Entries in Tanorexia (2)


Tanning Mom Isn’t Tan Anymore

Dave Kotinsky/Getty Images(NEW YORK) -- The “Tanning Mom” has stopped tanning.

When we last saw Patricia Krentcil, she was nationally notorious for tanning five times a week. She first made headlines when she was accused of allowing her 6-year-old daughter (5 years old at the time) to use a tanning booth. She denied the allegations after she was arrested and charged with second-degree child endangerment.

But now Krentcil has turned over a new leaf. She took a challenge from the magazine In Touch to stay out of the UV rays, both real and artificial, for an entire month.

The results are quite shocking for the Nutley, N.J. mom.  She says people tell her she looks so much better.  Krentcil, 44, reveals to the magazine on stands now that she is still indulging in self-tanning lotion, however.

“I feel weird and pale,” Krentcil told the magazine.

Krentcil has admitted she’s battled in the past with what doctors dubbed “tanorexia.”

“Everyone says I look so much better less tan,” Krentcil told the magazine at their July 19 photo shoot.

Krentcil also told the magazine she’s “done with tanning for now” but will still probably “squeeze a tan in here or there.”

And as for her daughter Anna, Krentcil said, “She plays with her Barbie dolls while I tan.”

Copyright 2012 ABC News Radio


'Tanorexia': Study Shows UV Light Activates Addictive Parts of Brain

Stockbyte/Thinkstock(DALLAS) -- Even though she has been diagnosed with skin cancer five times in the past 11 years, Lori Greenberg says she still dreams about tanning.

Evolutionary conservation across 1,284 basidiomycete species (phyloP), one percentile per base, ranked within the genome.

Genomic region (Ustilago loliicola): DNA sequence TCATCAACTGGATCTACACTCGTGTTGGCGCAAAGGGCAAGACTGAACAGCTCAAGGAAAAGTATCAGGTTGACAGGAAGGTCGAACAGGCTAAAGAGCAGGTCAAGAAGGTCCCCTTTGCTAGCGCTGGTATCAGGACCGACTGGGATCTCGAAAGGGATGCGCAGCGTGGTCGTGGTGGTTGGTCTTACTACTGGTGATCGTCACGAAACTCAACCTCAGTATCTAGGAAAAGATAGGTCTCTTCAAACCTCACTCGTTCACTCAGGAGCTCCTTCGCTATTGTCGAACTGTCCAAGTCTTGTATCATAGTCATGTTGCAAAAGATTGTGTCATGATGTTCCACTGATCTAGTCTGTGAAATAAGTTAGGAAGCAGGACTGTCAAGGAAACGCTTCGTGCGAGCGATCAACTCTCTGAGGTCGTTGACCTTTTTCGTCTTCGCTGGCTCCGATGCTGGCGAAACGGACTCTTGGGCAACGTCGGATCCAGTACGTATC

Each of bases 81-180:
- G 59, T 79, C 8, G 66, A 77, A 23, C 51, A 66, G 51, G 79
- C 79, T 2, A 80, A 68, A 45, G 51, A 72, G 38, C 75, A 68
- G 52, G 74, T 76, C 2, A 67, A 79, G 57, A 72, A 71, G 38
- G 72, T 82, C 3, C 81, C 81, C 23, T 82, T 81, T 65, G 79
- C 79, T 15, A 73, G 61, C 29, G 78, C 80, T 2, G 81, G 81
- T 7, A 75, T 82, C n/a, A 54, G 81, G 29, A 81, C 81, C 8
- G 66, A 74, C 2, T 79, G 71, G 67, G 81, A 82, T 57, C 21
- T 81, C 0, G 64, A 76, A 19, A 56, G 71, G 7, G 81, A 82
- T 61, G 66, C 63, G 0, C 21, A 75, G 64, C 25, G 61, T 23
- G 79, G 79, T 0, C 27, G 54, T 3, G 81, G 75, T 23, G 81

"You need it almost on a daily basis," the Wayland, Mass., woman said Monday. "If you don't ... you feel like you go through withdrawals. It's almost like Xanax or Valium."

She's convinced that she has "tanorexia," or an addiction to tanning. And a new study suggests that she might be right.

Researchers have believed for several years that tanners exhibit similar behavior to alcoholics and drug addicts.

"Certain regions of the brain we know are responsible, partially responsible for drug and alcohol addiction seem to have increased blood flow when you put UV [ultraviolet] light in front of these individuals who are known for frequent tanning," Dr. Charles Samenow, a psychiatrist and professor at George Washington University, said Saturday.

Nearly 30 million Americans tan indoors every year and more than one million visit tanning salons every day.

Now scientists say they've seen that addiction firsthand, by peering into the brain.

According to findings due to be released in the journal Addiction Biology, scientists at University of Texas' Southwestern Medical Center examined a group of tanners undergoing a regular, indoor tanning session.

When the ultraviolet light, which tans the skin, hit the tanners' bodies, the parts of their brains associated with reward and addiction lit up, indicating increased blood flow.

When researchers blocked the UV light, without telling the tanners, the same parts of the brain dimmed and became less active.

"We've found 50 percent of frequent tanners, sunbathers report feelings similar to other addiction," said study author Dr. Bryon Adinoff, an addiction psychiatrist at the University of Texas' Southwestern Medical Center. "They're unable to cut down their tanning. Life focused around getting tan. They get skin cancer and they still tan. These are the kinds of things that we see in people with other kind of addictions."

The researchers' conclusion: UV light revs up addictive urges. They say that the addiction is likely not limited to tanning indoors but also outdoors.

Greenberg, 40, said she was cancer-free, even though doctors last month had found a recurring site for malignant melanoma. She said she still couldn't resist the urge to tan. "I'd say no [to laying out] but I would be lying," she said.

"I smoked before," she said. "I stopped, and I don't have lung cancer. ... Sun-tanning? I have skin cancer and yet I still go."

Copyright 2011 ABC News Radio

ABC News Radio